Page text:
Hollywood Farmers' Market and LA Film School Agree to Coexist Peacefully Until Mid-April, Permanent Parking Solution Still Needed
Where the LA Film School's parking lot meets the Hollywood Farmers' Market, December 12, 2010 (Photo by SKD's LA Street Scenes via the LAist Featured Photos pool on Flickr)
It seems the Los Angeles Film School and the Hollywood Farmers' Market have come to a peaceful and long-awaited temporary agreement to the parking access and street closure controversy that has rocked the community for the past few weeks. Last Thursday, a meeting held between the market and its operator, nonprofit Sustainable Economic Enterprises of Los Angeles (SEE-LA), the school and Councilman Eric Garcetti's office produced "an agreement that would keep the market open until April 12 while its organizers and the film school seek a permanent solution to the parking problem," according to an AP report published by the Huffington Post.
The Film School took some time to come around to the agreement, however, as over the weekend, word circulated among supporters of the Market that the Film School had once again balked at the agreement and would not sign on the statement.
"Up until almost midnight [Thursday] night, Councilman Garcetti and his staff tried to negotiate mutually-acceptable language which would reflect the basic interests of each side. In the end, we were not able to come up with language which would satisfy the Film School. That is the reason why the Film School is not officially signing-off on the joint statement," explained Chairman of the Board of Directors of SEE-LA Mike Woo in an email sent on December 18th.
The Film School, to some extent vilified by supporters of the Market, have struggled in the wake of the backlash against their wish to have full access to their parking garage, and have cited the negative depiction of their plight as reason for being less accommodating in the negotiations.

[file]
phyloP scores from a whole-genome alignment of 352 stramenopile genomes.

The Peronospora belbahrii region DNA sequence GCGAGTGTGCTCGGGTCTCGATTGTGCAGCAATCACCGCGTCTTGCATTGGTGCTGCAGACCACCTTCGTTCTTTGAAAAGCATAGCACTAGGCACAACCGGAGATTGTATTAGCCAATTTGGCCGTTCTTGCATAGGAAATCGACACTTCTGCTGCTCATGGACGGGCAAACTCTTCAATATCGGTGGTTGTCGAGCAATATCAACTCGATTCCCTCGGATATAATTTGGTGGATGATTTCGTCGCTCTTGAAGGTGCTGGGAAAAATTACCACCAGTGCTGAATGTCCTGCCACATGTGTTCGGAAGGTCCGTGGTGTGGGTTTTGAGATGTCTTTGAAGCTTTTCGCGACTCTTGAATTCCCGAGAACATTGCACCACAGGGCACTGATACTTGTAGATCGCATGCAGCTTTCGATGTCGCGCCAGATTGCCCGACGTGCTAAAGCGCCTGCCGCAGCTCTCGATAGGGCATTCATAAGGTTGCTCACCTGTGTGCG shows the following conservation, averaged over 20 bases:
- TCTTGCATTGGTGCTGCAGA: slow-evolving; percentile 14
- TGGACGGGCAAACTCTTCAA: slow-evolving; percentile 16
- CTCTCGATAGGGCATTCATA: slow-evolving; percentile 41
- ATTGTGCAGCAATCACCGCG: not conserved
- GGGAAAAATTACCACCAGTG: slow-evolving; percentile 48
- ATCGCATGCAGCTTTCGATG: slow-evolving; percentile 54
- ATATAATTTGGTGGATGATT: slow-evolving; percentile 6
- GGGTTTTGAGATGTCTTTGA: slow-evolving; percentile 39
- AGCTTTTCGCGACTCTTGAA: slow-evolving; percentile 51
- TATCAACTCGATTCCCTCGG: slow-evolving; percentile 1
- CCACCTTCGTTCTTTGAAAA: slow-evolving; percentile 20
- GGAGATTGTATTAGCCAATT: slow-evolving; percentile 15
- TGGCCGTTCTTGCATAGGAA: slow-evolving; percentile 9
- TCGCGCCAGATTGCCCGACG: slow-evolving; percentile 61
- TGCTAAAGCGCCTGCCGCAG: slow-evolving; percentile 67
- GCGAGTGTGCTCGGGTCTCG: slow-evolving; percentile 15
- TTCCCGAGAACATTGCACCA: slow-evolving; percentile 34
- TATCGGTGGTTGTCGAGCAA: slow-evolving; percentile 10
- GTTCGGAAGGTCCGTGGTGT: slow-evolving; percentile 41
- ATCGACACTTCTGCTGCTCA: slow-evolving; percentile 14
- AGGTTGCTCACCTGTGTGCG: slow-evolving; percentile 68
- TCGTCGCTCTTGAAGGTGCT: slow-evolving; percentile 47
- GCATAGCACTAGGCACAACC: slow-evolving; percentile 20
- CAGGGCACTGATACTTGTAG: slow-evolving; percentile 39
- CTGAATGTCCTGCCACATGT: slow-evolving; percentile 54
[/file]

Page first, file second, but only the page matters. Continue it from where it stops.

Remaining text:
From the AP piece:
The Los Angeles Film School recently added computer animation and video game production to its curricula of film and recording arts, more than doubling the size of its student body from 750 to 1,700, spokesman Antoine Ibrahim said.
The growing population has increased demand for parking spots on Sundays, when throngs of students flood the school's labs and studios, Ibrahim said. The school also plans to begin holding classes on Sundays to relieve increasing weekday class sizes, he said.
Ibrahim insisted that the school never meant for the market to be shut down. It just wanted the vendors blocking the lot to be shifted to another part of the market.
"We've always worked with them to compromise and coexist," Ibrahim said. "We don't want them to move."
The Market's Assistant Manger, Alexandra Agajanian, told LAist on December 8th that their priority remained seeing to it that no vendors would be affected by any changes to the market's scope of operation, and emphasized that the HFM supports other markets and programs with their revenue. Following news that the talks had reached a stalemate, the grassroots campaign to "save" the HFM as we know it intensified, and many supporters put in calls and emails to Garcetti's office to stress the value of the Market.
The agreement reached on December 16th, and supported now by all involved, sets for the following terms, according to a press release issued by Garcetti's office on December 18th:
-The Film School has agreed to allow the Farmers’ Market an additional 90 days to explore viable options and identify the most mutually beneficial alternative that advances the needs of the Farmers’ Market and the Film School.
-During the 90-day period, the Hollywood Farmers’ Market has agreed to study potential adjustments to its current footprint to address the needs of both parties and, if an adjustment is to be made, to have prepared a time line to implement the adjustment.
-The L.A. Film School will review the feasibility of the market’s request to join the school’s two parking structures.
-The Board of Public Works will issue a 90-day extension to the Farmers’ Market’s current street closure permit, enabling it to operate and maintain the status quo through April 12, 2011.
"I think this is a fair approach," HFM Manager Pompea Smith told the AP, adding, "as long as it doesn't decrease the connectivity among the blocks of the market and doesn't decrease the number of farmers and doesn't decrease the safety of the market customers, I think it will be fine."